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    Missouri:


    Missouri executes Earl Forrest for 2002 triple slayings


    By [Only registered and activated users can see links. ] 1 minute ago - Originally published on May 12, 2016 5:22 am

    Updated 11:15 p.m. -
    Missouri has carried out its first execution of the year.

    Earl Forrest was put to death by lethal injection at the Eastern Reception, Diagnostic and Correctional Center in Bonne Terre. The execution began at 7:10 p.m., and he was pronounced dead at 7:18 p.m., according to a brief statement from the Missouri Department of Corrections.

    Forrest was convicted of three counts of murder and sentenced to death for killing Dent County Deputy JoAnn Barnes, Harriet "Tottie" Smith, and Michael Wells in December 2002.

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    Hope is a good thing, maybe the best of things, and no good thing ever dies... By Andy Dufresne/Shawshank Redemption

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    Not too many people shed tears on that one.
    Last edited by Riverselah; 05-13-2016 at 11:34 AM.

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    Missouri executes Mark Christeson for 1998 murders of mother and two children

    February 1, 2017 - 4 hrs ago



    Susan Jo, Adrian and Kyle Brouk


    BONNE TERRE • Nearly 19 years to the day that Susan Brouk and her two children were taken to a pond and killed, one of the men responsible for the crime was put to death Tuesday.

    Mark Christeson was given a lethal injection — Missouri's first execution since May. Christeson, 37, was hours away from execution in 2014 when the U.S. Supreme Court granted a temporary stay. This time, though, the court allowed the execution to proceed, and Gov. Eric Greitens declined a clemency request for Christeson, the first inmate to be put to death since the Republican took office.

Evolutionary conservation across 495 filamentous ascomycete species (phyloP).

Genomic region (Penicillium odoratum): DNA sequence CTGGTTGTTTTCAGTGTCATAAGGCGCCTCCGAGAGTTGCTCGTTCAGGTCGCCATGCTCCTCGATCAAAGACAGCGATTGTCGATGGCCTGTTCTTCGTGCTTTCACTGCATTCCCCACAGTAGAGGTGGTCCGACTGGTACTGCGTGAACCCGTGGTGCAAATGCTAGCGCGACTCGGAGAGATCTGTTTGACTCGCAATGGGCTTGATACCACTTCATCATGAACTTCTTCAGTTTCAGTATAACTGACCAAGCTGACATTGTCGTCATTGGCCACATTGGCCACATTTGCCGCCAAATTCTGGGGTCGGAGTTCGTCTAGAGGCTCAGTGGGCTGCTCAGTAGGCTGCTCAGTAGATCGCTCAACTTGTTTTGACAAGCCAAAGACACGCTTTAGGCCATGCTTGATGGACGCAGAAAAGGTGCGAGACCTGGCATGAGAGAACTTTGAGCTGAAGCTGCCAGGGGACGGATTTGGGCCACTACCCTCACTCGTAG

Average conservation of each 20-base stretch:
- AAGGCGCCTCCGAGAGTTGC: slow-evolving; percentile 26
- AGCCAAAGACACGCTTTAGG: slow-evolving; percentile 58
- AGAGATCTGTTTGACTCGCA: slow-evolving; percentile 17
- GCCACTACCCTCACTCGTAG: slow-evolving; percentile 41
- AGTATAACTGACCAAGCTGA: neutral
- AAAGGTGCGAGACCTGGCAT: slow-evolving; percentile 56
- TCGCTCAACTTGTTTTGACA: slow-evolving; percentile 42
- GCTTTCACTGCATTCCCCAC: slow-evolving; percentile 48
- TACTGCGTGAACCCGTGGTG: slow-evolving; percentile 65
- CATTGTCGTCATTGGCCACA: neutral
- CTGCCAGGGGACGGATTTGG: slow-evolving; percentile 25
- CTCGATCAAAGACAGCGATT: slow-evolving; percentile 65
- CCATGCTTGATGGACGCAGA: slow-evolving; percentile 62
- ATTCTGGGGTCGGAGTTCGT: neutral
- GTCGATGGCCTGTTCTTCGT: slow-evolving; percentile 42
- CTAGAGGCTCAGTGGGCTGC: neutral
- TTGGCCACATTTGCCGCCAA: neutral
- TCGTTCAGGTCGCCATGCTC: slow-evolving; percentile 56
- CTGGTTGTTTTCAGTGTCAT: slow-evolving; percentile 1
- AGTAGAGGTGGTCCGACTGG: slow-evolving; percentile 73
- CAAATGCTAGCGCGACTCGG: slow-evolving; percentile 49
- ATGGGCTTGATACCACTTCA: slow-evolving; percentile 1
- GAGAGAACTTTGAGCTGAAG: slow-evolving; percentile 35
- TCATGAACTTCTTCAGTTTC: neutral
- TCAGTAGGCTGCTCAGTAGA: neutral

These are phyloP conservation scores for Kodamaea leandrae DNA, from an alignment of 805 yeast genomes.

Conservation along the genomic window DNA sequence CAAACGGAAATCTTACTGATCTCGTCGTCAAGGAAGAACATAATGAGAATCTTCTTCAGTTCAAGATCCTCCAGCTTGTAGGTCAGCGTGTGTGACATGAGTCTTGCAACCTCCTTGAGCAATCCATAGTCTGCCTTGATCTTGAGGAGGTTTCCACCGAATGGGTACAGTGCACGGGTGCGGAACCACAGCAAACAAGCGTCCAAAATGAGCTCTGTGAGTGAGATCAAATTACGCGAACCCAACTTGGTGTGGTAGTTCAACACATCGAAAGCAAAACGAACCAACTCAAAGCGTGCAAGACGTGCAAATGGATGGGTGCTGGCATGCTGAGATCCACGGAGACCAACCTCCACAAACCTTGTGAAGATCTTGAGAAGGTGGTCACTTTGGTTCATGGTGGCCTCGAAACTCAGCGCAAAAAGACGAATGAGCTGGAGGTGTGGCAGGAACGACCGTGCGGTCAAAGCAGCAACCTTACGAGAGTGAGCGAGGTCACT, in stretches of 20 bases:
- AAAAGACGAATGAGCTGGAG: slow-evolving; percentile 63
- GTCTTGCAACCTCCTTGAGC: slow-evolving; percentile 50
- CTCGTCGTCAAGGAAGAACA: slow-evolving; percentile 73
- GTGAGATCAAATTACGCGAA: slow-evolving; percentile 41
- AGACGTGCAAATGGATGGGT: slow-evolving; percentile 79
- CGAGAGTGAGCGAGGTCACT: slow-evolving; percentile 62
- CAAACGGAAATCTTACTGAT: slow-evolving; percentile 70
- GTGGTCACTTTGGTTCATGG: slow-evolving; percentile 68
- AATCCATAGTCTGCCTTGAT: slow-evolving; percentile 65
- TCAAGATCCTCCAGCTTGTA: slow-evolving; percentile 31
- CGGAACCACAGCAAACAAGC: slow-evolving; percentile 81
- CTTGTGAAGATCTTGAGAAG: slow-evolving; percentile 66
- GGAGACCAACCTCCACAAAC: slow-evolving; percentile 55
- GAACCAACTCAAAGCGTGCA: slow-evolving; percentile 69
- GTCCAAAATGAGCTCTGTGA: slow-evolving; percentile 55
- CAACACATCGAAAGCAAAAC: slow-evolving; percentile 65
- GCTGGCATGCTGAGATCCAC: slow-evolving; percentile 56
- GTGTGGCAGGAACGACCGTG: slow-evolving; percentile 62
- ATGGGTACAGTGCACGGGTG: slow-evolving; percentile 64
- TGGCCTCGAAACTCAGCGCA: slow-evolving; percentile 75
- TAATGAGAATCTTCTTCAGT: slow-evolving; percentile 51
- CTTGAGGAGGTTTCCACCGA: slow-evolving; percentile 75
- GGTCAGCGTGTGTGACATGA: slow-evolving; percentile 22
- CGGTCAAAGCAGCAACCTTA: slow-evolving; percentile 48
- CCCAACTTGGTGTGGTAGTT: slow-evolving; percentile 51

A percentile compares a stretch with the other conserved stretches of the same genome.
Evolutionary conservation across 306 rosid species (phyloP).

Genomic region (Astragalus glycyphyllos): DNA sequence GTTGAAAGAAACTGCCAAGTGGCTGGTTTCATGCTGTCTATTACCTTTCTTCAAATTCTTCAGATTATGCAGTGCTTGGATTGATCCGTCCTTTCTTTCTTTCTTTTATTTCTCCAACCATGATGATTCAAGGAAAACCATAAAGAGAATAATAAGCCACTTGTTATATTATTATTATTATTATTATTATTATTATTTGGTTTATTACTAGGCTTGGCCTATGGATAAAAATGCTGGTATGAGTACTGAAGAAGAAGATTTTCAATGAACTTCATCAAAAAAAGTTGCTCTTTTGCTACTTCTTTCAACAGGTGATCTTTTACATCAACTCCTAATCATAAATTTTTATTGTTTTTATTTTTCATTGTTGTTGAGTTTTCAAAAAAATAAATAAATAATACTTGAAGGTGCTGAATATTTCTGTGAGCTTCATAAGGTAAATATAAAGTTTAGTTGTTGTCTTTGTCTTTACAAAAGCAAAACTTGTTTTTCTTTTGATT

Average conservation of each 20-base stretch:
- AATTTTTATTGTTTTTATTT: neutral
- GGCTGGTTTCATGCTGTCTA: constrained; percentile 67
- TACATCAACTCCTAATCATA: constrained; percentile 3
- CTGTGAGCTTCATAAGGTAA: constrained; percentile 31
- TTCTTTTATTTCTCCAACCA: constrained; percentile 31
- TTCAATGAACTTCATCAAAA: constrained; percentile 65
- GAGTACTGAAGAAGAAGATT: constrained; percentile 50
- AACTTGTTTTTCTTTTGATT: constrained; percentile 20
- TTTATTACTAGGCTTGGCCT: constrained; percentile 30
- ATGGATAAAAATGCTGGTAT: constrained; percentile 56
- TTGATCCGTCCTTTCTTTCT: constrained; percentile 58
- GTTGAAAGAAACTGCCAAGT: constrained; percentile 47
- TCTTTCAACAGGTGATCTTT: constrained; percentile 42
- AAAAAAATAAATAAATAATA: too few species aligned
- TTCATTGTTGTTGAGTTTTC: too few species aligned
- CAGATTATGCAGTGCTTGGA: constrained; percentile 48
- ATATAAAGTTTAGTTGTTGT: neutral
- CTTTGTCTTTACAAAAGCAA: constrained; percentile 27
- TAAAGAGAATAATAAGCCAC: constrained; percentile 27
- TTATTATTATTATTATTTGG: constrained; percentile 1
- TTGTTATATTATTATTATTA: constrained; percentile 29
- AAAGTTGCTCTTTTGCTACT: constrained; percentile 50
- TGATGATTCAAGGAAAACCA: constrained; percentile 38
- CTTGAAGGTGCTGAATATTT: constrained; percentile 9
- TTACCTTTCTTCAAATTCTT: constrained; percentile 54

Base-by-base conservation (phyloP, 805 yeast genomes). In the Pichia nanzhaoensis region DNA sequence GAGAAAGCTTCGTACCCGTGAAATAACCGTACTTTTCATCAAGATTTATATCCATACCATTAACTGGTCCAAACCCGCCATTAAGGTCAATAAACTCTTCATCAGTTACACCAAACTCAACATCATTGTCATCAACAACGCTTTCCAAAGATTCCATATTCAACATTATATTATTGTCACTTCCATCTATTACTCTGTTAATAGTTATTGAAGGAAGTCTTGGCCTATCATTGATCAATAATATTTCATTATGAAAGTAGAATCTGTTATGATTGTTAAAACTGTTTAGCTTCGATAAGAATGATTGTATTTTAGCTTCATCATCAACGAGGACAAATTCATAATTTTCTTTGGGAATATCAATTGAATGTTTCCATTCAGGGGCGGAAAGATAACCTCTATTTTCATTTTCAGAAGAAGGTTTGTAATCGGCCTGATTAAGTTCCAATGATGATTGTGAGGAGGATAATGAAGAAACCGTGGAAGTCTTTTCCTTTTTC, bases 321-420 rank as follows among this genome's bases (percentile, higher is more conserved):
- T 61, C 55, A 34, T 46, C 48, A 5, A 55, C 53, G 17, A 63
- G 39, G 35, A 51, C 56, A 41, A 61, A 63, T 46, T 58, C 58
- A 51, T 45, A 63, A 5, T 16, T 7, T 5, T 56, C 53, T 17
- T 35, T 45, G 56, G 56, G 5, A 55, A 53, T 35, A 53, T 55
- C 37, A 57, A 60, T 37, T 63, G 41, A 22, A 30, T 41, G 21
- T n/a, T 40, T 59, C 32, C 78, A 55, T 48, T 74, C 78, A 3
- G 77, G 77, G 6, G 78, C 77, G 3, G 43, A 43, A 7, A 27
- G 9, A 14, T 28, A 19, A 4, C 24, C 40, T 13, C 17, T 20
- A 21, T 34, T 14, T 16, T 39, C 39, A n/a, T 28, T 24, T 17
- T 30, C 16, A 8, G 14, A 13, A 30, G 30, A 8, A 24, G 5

As the execution drug was administered, Christeson appeared to mouth "I love you" a couple times to people who were gathered to watch the lethal injection on his behalf. Soon, the inmate's eyes closed.

    He was pronounced dead at 7:05 p.m. CST, eight minutes after the lethal injection, a Department of Corrections spokesman said.

    "It was a heinous crime. I'm just happy to see justice finally served," said Maries County Sheriff Chris Heitman, who witnessed the execution. "I have regrets for the family that it took so long, but I hope it provides closure to them."

    The killings of Brouk, her 12-year-old daughter, Adrian, and 9-year-old son, Kyle, traumatized the rural area around the south-central Missouri town of Vichy.

    On Feb. 1, 1998, Christeson, then 18, and his 17-year-old cousin, Jesse Carter, decided to run away from a home outside Vichy where they lived with a relative.

    They took shotguns and went to a rural home about half a mile away where Brouk and the children lived. The cousins planned to steal Brouk's Ford Bronco, said Terry Daley Schwartze, who was Maries County's prosecutor at the time of the killing and now.

    When they arrived at the home, Christeson and Carter tied the children's hands with shoelaces. Investigators said Christeson forced Brouk into a bedroom and raped her. When they went back into the living room, Adrian recognized Carter and said his name.

    "We've got to get rid of 'em," Christeson told Carter, according to court records.

    The family was forced into the Bronco. Christeson and Carter loaded the SUV with electronics and other items and drove to a pond.

    Christeson kicked the 36-year-old mother in the ribs and cut her throat. She told her children she loved them as she lay bleeding.

    Christeson then cut Kyle's throat and held the boy under water until he drowned. Carter held Adrian while Christeson pressed on her throat until she suffocated, and then Carter pushed the girl's body into the pond.

    As Brouk struggled to stay alive, the cousins tossed her into the pond, where she drowned.

    Brouk's sister alerted authorities a few days later that the family was missing. A Missouri State Highway Patrol helicopter spotted one of the bodies in the pond, leading to a search that found the bodies of all three victims.

    Meanwhile, Christeson and Carter drove to California, selling Brouk's household items along the way. A detective in California's Riverside County recognized the cousins from photos police had circulated. They were arrested eight days after the killings.

    Carter agreed to testify against his cousin. He was sentenced to life in prison without parole.

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    Good riddance. Prayers for the victims and their family
    Hope is a good thing, maybe the best of things, and no good thing ever dies... By Andy Dufresne/Shawshank Redemption

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    Missouri prepares to execute its 2nd inmate of 2017